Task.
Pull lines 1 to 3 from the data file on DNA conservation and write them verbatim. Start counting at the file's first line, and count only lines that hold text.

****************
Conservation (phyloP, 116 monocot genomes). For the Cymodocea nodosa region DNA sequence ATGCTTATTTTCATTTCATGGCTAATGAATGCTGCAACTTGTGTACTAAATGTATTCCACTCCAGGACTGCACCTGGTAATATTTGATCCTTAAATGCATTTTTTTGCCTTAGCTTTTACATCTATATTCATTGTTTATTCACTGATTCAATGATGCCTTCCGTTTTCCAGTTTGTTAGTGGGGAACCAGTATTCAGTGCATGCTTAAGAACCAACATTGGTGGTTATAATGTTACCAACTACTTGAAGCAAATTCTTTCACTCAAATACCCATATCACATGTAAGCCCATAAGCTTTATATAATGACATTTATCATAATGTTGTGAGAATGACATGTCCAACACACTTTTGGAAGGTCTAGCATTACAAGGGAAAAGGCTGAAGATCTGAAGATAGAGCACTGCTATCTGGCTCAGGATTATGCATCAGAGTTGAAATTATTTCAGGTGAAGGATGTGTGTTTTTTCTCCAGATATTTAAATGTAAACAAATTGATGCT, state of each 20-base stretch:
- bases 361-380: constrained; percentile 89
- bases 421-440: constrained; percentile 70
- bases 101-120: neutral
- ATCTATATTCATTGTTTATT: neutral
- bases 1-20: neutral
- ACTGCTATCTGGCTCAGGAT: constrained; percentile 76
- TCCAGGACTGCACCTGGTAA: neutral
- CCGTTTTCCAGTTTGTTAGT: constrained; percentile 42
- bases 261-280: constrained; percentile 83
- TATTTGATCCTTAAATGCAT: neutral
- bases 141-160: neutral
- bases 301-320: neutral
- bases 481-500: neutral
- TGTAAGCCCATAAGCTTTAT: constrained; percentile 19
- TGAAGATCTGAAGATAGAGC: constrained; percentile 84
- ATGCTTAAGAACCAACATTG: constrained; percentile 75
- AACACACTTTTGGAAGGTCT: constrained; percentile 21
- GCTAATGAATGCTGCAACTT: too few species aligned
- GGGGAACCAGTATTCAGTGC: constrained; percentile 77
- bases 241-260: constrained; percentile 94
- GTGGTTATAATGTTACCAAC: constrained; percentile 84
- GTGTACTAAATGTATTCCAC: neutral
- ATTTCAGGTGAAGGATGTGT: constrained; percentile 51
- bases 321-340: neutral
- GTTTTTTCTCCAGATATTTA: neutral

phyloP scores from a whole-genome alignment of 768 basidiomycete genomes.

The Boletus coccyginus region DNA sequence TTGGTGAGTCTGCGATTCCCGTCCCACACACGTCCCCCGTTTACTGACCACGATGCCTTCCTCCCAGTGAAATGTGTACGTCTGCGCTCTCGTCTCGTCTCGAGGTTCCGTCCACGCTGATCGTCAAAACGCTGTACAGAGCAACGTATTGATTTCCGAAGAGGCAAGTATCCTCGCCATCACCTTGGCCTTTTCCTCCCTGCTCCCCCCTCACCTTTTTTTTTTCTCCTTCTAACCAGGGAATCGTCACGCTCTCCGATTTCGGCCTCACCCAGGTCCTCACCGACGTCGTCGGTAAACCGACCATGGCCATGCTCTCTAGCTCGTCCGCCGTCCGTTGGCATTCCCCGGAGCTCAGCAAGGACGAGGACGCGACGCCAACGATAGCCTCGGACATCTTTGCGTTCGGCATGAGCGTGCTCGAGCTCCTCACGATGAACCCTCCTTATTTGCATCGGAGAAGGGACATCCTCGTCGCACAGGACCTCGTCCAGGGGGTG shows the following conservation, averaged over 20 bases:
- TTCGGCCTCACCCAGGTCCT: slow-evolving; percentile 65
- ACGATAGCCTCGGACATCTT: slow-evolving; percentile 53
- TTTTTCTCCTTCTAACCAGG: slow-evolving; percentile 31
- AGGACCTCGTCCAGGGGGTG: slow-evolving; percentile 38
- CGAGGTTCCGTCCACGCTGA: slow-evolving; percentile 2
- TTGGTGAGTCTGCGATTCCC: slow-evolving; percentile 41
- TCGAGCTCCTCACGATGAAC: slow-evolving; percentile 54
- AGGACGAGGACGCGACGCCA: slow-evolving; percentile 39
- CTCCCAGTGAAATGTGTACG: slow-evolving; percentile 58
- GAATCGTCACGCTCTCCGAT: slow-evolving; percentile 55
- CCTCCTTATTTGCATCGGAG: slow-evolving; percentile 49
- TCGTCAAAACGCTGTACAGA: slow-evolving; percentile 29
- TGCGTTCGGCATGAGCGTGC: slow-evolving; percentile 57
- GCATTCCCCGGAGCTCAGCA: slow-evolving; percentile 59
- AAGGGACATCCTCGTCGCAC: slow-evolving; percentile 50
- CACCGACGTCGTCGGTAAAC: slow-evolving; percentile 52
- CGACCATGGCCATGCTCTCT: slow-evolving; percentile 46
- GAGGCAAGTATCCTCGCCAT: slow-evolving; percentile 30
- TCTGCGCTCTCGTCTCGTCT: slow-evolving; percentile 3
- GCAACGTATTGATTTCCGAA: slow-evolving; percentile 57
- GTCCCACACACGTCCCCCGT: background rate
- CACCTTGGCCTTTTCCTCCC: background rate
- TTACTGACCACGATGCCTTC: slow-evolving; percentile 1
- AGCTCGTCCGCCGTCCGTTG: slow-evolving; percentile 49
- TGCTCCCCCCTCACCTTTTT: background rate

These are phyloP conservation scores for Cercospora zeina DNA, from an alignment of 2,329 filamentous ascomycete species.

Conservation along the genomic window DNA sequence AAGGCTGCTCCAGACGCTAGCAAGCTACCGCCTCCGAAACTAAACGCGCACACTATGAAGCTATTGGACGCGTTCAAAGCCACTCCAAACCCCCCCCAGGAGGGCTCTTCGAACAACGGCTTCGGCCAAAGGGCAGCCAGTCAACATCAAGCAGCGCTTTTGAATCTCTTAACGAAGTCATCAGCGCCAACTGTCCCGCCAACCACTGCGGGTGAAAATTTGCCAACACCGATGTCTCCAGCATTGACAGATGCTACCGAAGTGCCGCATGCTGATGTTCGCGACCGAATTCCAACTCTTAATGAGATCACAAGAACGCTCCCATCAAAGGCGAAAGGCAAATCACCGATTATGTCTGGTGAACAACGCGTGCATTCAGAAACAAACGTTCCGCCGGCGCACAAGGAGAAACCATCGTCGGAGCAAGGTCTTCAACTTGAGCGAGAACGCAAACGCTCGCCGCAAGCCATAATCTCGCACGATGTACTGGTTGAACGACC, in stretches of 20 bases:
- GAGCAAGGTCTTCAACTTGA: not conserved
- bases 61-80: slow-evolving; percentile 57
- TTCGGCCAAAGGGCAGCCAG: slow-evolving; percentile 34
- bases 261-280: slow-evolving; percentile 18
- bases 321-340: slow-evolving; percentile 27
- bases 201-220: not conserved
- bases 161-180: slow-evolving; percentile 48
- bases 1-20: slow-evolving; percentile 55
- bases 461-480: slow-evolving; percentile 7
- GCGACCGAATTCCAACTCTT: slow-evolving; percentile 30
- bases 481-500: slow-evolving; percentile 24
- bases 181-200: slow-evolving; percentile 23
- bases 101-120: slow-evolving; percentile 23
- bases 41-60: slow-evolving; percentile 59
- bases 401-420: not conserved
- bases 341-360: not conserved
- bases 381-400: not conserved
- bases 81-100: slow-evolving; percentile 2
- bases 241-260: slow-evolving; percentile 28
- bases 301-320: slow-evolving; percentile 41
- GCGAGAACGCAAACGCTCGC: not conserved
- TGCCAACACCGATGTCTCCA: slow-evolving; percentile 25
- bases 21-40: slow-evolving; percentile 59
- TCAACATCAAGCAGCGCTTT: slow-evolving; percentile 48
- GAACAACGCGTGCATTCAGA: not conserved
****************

Conservation (phyloP, 116 monocot genomes). For the Cymodocea nodosa region DNA sequence ATGCTTATTTTCATTTCATGGCTAATGAATGCTGCAACTTGTGTACTAAATGTATTCCACTCCAGGACTGCACCTGGTAATATTTGATCCTTAAATGCATTTTTTTGCCTTAGCTTTTACATCTATATTCATTGTTTATTCACTGATTCAATGATGCCTTCCGTTTTCCAGTTTGTTAGTGGGGAACCAGTATTCAGTGCATGCTTAAGAACCAACATTGGTGGTTATAATGTTACCAACTACTTGAAGCAAATTCTTTCACTCAAATACCCATATCACATGTAAGCCCATAAGCTTTATATAATGACATTTATCATAATGTTGTGAGAATGACATGTCCAACACACTTTTGGAAGGTCTAGCATTACAAGGGAAAAGGCTGAAGATCTGAAGATAGAGCACTGCTATCTGGCTCAGGATTATGCATCAGAGTTGAAATTATTTCAGGTGAAGGATGTGTGTTTTTTCTCCAGATATTTAAATGTAAACAAATTGATGCT, state of each 20-base stretch:
- bases 361-380: constrained; percentile 89
- bases 421-440: constrained; percentile 70